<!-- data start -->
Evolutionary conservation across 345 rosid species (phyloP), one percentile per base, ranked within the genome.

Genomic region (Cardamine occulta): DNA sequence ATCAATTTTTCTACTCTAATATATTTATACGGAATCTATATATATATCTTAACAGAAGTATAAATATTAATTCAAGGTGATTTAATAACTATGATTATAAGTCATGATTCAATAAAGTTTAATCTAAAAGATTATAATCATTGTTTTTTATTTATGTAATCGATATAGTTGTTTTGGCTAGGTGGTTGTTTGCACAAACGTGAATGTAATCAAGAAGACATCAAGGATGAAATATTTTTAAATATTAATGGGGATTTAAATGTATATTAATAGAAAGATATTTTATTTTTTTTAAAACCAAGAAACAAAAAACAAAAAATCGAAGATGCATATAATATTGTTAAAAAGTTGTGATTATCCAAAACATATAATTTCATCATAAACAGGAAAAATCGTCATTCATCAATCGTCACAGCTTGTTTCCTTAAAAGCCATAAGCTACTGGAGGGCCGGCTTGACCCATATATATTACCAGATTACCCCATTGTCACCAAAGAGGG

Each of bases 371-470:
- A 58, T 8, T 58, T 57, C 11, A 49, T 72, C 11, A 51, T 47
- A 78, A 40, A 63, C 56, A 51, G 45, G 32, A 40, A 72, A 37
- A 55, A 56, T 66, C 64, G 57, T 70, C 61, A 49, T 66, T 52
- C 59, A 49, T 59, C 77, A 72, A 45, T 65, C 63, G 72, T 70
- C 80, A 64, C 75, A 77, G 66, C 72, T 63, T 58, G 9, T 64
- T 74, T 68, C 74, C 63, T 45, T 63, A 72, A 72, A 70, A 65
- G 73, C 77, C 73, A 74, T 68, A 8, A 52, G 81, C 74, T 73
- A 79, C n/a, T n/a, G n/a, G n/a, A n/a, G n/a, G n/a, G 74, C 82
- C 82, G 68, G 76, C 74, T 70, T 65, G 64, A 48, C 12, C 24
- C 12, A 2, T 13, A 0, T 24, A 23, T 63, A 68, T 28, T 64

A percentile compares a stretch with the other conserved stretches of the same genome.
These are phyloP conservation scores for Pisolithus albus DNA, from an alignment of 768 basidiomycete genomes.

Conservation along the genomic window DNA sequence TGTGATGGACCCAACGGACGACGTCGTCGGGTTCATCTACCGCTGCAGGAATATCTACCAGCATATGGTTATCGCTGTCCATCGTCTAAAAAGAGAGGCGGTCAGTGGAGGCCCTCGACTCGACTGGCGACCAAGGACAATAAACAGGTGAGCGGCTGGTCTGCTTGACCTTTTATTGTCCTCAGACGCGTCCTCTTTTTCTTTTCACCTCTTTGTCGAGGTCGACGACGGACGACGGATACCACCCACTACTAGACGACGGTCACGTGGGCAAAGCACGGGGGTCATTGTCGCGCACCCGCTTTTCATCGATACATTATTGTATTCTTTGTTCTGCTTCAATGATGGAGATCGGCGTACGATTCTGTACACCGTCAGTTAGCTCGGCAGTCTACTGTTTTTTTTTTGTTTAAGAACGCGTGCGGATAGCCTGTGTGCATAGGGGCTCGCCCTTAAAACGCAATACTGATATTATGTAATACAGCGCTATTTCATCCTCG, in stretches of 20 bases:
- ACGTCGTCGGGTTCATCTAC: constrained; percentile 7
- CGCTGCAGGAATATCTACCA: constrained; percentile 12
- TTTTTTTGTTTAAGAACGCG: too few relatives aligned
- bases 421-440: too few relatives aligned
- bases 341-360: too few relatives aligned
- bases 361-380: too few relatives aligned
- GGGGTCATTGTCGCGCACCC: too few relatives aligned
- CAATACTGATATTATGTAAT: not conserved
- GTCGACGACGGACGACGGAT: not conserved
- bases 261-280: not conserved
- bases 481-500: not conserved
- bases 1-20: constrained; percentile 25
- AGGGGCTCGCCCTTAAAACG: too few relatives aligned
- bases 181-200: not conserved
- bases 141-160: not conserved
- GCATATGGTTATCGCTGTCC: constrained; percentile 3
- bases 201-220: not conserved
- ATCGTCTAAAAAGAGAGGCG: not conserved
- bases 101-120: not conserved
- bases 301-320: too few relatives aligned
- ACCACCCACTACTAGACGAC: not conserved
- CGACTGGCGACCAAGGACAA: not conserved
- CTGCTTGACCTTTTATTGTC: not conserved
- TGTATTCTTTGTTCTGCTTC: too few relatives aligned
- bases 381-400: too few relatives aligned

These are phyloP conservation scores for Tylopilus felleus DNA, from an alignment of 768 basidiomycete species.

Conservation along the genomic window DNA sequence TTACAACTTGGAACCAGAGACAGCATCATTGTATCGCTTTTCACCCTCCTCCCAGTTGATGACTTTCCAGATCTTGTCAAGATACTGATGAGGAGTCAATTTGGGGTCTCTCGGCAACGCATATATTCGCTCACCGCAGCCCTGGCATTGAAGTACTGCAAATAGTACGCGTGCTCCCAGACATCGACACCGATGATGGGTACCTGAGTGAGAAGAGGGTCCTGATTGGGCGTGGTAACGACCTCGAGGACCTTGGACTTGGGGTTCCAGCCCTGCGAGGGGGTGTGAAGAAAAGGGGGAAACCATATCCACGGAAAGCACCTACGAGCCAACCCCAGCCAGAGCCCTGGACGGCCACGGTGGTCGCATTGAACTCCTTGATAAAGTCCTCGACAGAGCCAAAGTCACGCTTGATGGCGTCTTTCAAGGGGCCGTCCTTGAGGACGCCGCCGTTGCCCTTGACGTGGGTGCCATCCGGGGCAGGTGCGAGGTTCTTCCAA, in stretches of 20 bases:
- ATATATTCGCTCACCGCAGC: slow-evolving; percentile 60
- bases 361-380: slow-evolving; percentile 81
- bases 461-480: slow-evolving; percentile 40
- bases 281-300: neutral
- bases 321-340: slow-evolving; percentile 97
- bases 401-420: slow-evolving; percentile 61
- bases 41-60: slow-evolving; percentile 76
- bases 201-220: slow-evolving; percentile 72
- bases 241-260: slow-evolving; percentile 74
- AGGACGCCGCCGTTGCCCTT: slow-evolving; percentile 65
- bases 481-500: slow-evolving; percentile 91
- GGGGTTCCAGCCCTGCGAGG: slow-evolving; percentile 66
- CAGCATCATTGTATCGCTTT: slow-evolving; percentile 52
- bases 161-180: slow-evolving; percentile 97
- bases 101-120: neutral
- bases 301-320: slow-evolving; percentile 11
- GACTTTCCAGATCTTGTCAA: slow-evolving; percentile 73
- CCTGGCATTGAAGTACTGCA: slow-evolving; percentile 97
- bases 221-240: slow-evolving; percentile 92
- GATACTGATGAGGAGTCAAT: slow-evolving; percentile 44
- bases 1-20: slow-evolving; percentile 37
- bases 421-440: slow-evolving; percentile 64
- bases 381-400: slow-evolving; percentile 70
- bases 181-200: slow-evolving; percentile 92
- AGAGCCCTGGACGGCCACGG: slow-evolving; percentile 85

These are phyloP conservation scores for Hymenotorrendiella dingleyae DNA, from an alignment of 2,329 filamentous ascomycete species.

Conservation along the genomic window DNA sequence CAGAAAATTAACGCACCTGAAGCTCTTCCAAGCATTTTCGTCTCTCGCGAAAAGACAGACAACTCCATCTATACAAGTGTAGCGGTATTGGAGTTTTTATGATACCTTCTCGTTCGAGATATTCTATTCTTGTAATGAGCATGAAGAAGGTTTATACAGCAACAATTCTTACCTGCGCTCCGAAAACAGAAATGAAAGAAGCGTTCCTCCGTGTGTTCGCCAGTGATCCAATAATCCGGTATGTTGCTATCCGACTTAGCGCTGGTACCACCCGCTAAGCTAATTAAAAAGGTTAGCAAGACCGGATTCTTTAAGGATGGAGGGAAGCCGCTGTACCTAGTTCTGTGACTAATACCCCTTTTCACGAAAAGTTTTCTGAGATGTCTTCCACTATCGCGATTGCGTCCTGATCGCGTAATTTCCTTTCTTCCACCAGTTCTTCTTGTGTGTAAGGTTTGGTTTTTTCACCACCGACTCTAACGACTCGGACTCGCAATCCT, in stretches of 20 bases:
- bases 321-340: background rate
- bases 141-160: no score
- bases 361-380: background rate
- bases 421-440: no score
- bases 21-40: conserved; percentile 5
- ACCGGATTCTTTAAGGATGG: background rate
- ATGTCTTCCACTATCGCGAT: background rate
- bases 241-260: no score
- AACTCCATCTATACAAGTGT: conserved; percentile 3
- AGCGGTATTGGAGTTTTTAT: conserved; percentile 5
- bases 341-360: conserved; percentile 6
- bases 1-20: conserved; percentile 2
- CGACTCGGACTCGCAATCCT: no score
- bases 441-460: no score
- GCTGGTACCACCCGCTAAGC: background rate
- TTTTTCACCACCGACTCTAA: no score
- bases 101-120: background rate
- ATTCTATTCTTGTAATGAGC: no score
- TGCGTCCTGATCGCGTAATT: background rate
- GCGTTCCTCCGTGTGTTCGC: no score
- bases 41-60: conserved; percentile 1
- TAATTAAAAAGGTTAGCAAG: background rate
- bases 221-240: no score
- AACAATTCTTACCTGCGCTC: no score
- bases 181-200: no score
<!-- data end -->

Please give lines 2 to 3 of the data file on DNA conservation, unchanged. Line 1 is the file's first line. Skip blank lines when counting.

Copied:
Genomic region (Cardamine occulta): DNA sequence ATCAATTTTTCTACTCTAATATATTTATACGGAATCTATATATATATCTTAACAGAAGTATAAATATTAATTCAAGGTGATTTAATAACTATGATTATAAGTCATGATTCAATAAAGTTTAATCTAAAAGATTATAATCATTGTTTTTTATTTATGTAATCGATATAGTTGTTTTGGCTAGGTGGTTGTTTGCACAAACGTGAATGTAATCAAGAAGACATCAAGGATGAAATATTTTTAAATATTAATGGGGATTTAAATGTATATTAATAGAAAGATATTTTATTTTTTTTAAAACCAAGAAACAAAAAACAAAAAATCGAAGATGCATATAATATTGTTAAAAAGTTGTGATTATCCAAAACATATAATTTCATCATAAACAGGAAAAATCGTCATTCATCAATCGTCACAGCTTGTTTCCTTAAAAGCCATAAGCTACTGGAGGGCCGGCTTGACCCATATATATTACCAGATTACCCCATTGTCACCAAAGAGGG

Each of bases 371-470: